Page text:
Since I was child, I have suffered from an allergy to shellfish and seafood so I sympathise with people who can’t eat certain food groups as it can be quite limiting and the need to explain and constantly remind hosts when invited for dinner what foods you can and cannot eat.
It’s not being fussy either. For some people with allergies, for example in the case of a peanut allergy, it can be life threatening, or in the case of a person with IBS and suffering intolerances to certain food groups, it can cause that person a life of misery.
I recently met a colleague from one of the agencies I work with for whom food is a constant battle. She has recently been diagnosed with irritable bowel syndrome (IBS) and has started to write a really interesting blog about her quest to change what she eats and adopt a low FODMAP diet.
FODMAPs are carbohydrates (sugars) that are found in foods, yet not all carbohydrates are considered FODMAPs.
Her interesting blog contains low FODMAP recipes and places to eat out in Edinburgh that will accommodate her food intolerances. We talked at length about how she loves a curry as does her new-ish boyfriend but they’ve yet to venture out for one as that particular type of cuisine contains many ingredients, including onions and garlic, that can be particularly debilitating to someone suffering from IBS.
So it was interesting that I was invited out to dine at a new Indian restaurant in Edinburgh that is going the extra mile to help people with food allergies and intolerances to make an informed choice.
Shri Bheema’s is an award winning restaurant, owned and managed by a close knit family team. Originally started in Aberdeen, they have now ventured into Scotland’s capital with two new restaurants, occupying what used to be the old locations of Suruchi’s in Nicolson Street and Constitution Street. They’ve also opened up in Milton Keynes too, with the reason being that it has a wide demographic of Indian people.
The Nicolson Street restaurant is not the easiest to find as it and its adjoining neighbours, are shrouded in scaffolding but persevere as you’ll not be disappointed.
My dining companion, KB, and I were greeted by the lovely manager Raj. Their mantra is that they treat their customers like their family and that’s exactly how we felt. All the staff bent over backwards to make our dining experience really personal and I got the feeling that any dietary requests would try to be accommodated.
The restaurant, on an early Friday evening, was busy with a varied clientele, including a high proportion of Indian families of all ages enjoying the food; always a good sign.
Shri Beema’s serves South and North Indian food and whilst you will find a korma on here, I’d challenge you to further explore some of the delicacies on offer or ask Raj for his advice.
We started with poppadoms and a range of dips, whilst we perused the extensive menu. What’s excellent is that the menu explains the common food allergies and then lists each choice with the appropriate key, giving people with food intolerances an informed option. They also list the heat of each dish, which would appeal to those who are put off Indian food because of the potential spiciness.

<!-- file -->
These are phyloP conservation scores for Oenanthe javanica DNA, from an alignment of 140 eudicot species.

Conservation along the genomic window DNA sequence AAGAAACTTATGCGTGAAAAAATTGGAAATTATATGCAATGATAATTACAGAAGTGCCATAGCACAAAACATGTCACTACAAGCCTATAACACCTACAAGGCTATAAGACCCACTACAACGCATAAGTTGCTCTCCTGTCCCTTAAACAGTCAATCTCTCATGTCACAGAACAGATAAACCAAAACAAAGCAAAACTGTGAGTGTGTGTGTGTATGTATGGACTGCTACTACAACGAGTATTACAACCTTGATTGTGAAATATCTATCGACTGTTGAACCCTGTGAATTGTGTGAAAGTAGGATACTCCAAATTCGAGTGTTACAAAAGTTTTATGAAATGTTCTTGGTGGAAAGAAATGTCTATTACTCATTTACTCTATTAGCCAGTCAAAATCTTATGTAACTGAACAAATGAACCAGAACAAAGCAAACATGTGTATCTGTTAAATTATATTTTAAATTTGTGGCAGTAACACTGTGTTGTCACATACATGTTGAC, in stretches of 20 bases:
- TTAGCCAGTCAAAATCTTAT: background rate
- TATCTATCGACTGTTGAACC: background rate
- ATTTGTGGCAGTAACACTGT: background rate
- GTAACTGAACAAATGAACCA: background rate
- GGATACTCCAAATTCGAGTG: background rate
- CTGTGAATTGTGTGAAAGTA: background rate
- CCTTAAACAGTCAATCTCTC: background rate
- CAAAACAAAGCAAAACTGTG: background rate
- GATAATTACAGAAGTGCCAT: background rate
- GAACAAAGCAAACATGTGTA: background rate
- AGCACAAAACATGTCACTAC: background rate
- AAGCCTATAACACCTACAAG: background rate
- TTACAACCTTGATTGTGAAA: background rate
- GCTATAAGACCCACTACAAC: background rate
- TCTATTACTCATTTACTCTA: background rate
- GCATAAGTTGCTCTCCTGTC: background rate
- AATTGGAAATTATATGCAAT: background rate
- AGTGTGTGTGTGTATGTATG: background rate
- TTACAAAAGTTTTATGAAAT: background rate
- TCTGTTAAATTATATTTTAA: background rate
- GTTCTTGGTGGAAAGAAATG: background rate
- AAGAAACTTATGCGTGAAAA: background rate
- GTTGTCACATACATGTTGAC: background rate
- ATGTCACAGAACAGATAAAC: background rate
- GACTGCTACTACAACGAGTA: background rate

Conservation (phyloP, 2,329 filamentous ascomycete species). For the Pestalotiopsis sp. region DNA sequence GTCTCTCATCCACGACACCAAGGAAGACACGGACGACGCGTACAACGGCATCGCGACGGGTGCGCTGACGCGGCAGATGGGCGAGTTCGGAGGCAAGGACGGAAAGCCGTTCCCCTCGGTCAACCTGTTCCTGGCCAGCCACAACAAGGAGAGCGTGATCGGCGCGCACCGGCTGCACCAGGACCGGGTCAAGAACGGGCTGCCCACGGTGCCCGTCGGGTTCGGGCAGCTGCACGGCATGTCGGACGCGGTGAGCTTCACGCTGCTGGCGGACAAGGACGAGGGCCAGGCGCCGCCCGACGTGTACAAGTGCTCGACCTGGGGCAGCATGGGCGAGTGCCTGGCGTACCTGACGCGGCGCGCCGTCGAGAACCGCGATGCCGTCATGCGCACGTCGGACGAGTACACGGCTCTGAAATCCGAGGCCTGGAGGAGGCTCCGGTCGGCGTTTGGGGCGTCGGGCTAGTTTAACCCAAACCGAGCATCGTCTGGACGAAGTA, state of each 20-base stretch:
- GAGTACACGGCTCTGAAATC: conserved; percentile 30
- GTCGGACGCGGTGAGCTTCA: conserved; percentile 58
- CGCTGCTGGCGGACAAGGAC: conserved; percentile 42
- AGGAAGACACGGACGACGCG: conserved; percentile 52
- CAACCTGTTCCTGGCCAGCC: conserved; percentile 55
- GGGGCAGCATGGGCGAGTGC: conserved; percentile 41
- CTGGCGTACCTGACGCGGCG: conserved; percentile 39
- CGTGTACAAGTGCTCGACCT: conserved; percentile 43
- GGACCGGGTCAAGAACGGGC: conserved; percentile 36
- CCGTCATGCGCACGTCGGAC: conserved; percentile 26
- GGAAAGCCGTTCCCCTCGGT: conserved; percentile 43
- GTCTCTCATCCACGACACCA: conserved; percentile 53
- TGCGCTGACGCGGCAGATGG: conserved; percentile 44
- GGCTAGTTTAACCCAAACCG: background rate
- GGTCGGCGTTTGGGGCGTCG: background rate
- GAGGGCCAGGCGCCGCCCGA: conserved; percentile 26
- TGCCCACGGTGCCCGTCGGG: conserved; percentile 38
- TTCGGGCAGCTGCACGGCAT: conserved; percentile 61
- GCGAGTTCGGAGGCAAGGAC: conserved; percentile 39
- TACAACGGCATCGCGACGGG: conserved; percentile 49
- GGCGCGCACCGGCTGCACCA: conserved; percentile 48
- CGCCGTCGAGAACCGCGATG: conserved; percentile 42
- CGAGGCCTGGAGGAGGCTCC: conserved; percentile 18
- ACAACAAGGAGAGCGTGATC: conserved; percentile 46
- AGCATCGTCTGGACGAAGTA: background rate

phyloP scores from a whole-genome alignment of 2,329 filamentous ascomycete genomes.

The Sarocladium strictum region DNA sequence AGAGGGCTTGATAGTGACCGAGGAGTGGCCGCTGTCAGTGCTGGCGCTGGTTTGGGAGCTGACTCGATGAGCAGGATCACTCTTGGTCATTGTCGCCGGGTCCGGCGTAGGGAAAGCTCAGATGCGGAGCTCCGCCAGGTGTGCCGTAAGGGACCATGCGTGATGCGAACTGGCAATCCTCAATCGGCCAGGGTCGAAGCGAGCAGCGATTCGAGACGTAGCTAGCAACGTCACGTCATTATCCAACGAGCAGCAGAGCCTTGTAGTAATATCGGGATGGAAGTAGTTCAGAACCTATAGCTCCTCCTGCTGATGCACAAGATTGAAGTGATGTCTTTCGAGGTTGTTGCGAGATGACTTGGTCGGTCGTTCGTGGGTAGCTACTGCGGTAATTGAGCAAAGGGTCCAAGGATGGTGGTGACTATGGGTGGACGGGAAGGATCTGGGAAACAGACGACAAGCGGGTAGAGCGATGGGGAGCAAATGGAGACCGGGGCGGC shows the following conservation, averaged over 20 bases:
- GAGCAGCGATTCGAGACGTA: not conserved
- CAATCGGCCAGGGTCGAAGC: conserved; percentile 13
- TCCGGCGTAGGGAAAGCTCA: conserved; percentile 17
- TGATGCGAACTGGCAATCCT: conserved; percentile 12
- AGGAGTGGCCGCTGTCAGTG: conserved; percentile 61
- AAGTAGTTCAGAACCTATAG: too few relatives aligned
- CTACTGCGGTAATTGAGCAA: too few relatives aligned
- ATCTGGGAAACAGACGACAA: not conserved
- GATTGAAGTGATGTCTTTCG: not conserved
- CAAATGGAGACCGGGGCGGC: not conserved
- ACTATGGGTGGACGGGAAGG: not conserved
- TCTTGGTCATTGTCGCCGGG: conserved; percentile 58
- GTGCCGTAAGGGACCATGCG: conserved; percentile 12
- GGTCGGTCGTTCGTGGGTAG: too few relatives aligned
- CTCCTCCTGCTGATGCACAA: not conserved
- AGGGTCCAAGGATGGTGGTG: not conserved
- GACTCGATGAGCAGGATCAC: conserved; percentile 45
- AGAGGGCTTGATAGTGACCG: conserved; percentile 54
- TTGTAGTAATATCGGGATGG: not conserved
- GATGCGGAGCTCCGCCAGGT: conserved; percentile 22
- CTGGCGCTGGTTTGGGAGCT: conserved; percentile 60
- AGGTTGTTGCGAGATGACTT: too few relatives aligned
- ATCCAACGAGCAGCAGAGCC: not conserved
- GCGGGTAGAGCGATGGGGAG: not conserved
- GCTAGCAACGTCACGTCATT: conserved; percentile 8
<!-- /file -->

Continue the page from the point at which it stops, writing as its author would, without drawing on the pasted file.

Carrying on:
There are classical starters, starters from the tandoor and street food starters. We chose two from the street food options, deciding to go off the beaten track, for a change.
The Maduri Lamb Suka, tender pieces of lamb marinated and simmered with South Indian spices, seasoned with onion, pepper, and garnished with a hint of coconut and fresh curry leaves was delicious and fragrant as was the Kodi Vepuda, which is finely seasoned chicken, cooked with onion, special Andhra spices and pan fried with garlic, black pepper and curry leaves.
Raj was keen that we try the South Indian delicacies of dosas which are a thin crispy pancake made of rice and urad beans. We sampled this with a trio of accompaniments including a lentil dahl, a coconut and tomato chutney. I’ll definitely be revisiting these in the future.
For our mains I tried the Murgh Lababdar, a Hyderabad dish, which was a grilled chicken breast served in a lababdar sauce made with ginger, mixed pepper, coriander leaves and cream, served with rice. It was listed as low heat spice and an allergen listing of 7, which meant it contained milk products. As an alternative to a butter chicken, a korma or passanda that I normally opt for as I like the creaminess and flavours, this was a great alternative and an opportunity to try something different.
KB opted for the Goan Lamb Vindaloo from the ‘regional non-veg’ selection. Made from a paste that blends chillis with tumeric, cumin, coriander and authentic spices, this Portuguese Goan style curry comes with an allergy indication of containing mustard. It also comes with a spice warning of three chillis, meanings it’s hot but Raj asked our requirements and we asked if they could hold back slightly on the chillis. What resulted was a dish that had a warm kick but was not overpowering.
The dessert menu is simple but contains options like kulfis and coconut ice-cream. Unfortunately we were too full to try anything else!
Shri Bheema’s is a welcome addition to the Edinburgh restaurant scene and I’ll definitely be back. It’s well placed for the Festival theatre and I admire what they are doing to accommodate their customers, including those with food allergies and intolerances.
And I hope now Moira will finally get the opportunity to have a curry with her boyfriend and add this restaurant to her list of recommended restaurants. They deserve it.
Nicolson Street, Edinburgh (opposite the Festival Theatre)
0131 556 7777 & 0131 558 1408
Constitution Street, Edinburgh
0131 555 5777 & 0131 544 9467
Kerry dined as a guest of Shri Bheema’s.